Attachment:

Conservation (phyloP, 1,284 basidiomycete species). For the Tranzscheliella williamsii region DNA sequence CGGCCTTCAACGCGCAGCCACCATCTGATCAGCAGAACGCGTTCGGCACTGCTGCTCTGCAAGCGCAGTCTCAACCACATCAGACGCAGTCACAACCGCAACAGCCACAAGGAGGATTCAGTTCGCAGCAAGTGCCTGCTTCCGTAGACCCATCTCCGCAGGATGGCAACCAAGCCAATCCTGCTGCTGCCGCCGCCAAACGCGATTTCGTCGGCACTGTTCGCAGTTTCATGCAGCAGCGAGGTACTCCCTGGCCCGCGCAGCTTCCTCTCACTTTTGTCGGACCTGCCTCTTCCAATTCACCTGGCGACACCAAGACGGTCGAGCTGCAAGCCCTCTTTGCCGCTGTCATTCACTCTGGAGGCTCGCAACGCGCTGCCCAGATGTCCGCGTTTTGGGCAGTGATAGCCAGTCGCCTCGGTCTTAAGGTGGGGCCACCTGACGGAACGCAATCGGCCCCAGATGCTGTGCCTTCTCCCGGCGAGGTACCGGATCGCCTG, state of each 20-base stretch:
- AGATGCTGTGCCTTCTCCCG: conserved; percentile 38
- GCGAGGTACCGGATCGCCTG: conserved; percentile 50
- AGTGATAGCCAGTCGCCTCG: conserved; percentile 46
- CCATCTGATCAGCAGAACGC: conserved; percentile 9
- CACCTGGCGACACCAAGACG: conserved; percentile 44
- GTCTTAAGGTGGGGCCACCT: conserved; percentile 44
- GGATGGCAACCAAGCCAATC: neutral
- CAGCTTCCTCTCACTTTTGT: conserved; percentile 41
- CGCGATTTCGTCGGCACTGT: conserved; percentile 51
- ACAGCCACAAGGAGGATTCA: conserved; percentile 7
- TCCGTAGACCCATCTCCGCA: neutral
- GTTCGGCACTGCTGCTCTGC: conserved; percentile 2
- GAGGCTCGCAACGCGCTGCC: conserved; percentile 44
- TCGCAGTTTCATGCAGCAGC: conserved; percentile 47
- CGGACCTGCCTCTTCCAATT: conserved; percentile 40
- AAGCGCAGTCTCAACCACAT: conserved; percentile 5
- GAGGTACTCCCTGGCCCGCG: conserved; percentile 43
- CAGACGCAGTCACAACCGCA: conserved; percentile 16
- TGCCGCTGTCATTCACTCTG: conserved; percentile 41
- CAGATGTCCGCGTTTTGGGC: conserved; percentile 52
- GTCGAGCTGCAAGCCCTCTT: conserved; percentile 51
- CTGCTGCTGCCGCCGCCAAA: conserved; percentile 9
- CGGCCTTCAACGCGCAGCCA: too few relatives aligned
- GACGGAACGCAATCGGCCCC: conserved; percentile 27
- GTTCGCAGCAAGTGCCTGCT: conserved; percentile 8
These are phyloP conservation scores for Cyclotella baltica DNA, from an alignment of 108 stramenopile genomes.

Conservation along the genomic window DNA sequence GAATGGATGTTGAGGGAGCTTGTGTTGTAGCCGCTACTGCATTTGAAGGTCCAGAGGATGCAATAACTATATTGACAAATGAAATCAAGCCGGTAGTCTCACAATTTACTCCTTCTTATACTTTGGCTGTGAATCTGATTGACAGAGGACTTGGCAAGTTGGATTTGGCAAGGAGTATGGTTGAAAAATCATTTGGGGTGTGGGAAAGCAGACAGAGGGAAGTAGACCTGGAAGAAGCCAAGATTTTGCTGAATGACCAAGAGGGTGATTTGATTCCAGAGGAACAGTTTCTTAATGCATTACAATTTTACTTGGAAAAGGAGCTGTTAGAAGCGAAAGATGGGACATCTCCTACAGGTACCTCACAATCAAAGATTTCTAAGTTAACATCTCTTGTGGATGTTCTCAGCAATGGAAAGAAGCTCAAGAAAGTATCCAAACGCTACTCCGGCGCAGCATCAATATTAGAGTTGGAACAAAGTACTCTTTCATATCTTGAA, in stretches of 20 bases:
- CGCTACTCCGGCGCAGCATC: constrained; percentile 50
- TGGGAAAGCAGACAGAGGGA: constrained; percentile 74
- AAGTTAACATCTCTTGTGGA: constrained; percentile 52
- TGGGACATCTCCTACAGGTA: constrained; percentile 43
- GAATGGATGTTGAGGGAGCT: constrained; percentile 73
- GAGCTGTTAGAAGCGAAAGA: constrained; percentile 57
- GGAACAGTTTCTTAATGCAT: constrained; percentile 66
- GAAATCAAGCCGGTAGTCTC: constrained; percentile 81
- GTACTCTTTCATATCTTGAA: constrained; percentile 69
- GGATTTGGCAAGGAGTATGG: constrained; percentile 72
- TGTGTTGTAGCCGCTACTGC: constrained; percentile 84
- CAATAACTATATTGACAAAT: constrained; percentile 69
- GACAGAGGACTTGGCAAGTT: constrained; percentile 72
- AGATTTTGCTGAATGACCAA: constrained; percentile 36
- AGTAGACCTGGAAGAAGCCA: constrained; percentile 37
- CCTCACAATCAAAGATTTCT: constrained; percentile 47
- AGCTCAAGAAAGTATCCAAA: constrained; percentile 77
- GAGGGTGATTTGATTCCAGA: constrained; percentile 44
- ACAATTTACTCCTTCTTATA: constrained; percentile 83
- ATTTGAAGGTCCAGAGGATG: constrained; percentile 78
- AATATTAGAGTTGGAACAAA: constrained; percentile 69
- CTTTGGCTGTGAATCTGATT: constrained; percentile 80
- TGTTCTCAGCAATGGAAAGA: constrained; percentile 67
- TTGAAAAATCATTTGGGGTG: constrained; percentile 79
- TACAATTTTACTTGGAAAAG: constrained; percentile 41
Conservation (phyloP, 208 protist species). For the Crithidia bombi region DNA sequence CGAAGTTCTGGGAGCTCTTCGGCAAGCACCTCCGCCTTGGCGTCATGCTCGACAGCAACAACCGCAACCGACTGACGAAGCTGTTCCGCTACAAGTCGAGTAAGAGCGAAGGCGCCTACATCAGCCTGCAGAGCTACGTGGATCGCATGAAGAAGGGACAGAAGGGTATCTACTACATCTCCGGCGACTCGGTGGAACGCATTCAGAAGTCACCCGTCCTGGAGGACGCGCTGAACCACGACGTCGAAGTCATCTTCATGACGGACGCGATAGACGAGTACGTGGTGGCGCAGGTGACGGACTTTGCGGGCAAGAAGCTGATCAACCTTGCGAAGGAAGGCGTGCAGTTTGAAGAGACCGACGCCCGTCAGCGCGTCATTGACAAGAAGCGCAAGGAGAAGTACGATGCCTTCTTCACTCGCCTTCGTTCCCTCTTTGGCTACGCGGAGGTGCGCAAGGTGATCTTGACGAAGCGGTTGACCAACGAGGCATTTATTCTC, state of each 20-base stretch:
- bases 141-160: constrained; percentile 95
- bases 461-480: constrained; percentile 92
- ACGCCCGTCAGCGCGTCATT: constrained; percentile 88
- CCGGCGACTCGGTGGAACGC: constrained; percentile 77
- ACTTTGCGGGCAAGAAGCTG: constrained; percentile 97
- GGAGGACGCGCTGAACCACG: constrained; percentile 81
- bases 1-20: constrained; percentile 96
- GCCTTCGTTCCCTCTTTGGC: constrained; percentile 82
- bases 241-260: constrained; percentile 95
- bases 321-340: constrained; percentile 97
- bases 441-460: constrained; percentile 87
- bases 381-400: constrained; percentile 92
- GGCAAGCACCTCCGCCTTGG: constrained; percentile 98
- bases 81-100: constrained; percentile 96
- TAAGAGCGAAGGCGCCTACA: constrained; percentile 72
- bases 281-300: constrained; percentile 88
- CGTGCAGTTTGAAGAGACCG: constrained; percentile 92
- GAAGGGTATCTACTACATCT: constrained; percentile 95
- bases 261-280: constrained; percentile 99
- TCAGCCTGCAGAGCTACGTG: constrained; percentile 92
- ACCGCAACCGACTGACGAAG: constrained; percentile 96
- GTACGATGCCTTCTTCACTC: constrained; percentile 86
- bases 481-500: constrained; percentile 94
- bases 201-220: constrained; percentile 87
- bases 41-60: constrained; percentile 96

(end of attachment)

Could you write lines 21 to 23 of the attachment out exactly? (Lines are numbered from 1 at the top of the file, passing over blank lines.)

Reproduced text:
- CAGATGTCCGCGTTTTGGGC: conserved; percentile 52
- GTCGAGCTGCAAGCCCTCTT: conserved; percentile 51
- CTGCTGCTGCCGCCGCCAAA: conserved; percentile 9